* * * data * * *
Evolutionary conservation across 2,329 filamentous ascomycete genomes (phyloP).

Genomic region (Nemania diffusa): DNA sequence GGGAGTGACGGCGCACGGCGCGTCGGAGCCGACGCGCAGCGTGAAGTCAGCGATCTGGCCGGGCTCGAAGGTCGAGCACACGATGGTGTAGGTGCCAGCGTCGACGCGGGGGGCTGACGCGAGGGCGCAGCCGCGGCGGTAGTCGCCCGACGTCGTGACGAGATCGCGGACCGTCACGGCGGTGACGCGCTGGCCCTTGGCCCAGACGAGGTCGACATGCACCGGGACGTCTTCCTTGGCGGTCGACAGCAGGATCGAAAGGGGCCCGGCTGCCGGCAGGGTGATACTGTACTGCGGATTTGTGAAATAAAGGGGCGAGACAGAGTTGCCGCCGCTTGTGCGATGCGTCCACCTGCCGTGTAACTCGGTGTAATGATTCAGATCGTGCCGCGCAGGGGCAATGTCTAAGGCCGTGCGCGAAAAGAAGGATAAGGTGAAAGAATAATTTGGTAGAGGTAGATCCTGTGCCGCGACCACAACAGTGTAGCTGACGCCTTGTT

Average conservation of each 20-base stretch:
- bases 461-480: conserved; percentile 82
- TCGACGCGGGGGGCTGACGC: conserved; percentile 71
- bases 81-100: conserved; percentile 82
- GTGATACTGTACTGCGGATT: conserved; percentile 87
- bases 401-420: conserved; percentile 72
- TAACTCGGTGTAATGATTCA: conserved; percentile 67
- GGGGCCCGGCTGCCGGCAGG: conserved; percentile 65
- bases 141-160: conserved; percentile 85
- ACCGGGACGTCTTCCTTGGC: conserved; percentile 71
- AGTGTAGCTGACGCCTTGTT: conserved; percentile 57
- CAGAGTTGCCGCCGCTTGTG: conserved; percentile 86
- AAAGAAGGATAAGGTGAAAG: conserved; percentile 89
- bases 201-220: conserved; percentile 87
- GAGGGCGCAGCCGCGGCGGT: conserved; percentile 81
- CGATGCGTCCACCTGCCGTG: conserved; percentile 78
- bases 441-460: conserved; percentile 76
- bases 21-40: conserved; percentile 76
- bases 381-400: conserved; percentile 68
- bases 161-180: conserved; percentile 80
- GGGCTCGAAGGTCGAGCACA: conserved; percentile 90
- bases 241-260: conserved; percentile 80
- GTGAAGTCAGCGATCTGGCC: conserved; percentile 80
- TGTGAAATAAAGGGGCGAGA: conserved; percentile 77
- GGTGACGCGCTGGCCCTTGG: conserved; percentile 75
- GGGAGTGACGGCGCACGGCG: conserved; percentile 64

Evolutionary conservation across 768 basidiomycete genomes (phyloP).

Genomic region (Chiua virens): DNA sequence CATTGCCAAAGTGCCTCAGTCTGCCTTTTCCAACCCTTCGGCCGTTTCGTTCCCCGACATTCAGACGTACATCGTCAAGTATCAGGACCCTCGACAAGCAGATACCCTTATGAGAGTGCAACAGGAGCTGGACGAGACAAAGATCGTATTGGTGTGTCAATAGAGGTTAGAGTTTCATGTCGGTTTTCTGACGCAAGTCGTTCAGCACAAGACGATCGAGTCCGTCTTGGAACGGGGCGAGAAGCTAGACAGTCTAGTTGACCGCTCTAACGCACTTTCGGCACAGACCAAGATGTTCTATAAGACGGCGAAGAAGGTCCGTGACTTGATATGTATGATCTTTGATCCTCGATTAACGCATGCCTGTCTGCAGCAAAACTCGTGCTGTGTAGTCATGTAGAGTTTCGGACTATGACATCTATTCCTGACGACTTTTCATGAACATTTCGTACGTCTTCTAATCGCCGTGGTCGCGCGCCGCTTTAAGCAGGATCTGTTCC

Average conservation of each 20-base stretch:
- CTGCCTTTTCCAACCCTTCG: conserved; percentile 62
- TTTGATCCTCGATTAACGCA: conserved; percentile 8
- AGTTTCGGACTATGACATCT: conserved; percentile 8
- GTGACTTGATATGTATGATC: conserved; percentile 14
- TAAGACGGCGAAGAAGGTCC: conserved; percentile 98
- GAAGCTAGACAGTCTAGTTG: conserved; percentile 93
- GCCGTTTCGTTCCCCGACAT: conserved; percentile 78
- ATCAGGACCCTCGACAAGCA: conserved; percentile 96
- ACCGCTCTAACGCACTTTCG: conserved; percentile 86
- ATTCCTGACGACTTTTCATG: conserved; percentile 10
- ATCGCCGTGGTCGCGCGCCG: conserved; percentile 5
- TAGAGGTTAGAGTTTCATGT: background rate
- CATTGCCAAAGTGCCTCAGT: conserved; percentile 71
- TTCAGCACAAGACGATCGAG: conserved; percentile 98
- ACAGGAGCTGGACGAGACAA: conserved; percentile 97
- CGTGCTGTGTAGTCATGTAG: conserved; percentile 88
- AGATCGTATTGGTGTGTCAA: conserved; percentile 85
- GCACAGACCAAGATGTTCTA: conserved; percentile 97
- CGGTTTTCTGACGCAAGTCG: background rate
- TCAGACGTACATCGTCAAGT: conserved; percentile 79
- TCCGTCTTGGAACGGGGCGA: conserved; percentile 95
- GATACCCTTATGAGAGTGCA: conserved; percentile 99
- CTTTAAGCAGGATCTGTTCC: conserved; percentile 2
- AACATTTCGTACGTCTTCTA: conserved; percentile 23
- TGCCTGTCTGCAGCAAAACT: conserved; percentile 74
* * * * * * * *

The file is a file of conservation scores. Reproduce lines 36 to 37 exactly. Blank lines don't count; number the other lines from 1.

- TAAGACGGCGAAGAAGGTCC: conserved; percentile 98
- GAAGCTAGACAGTCTAGTTG: conserved; percentile 93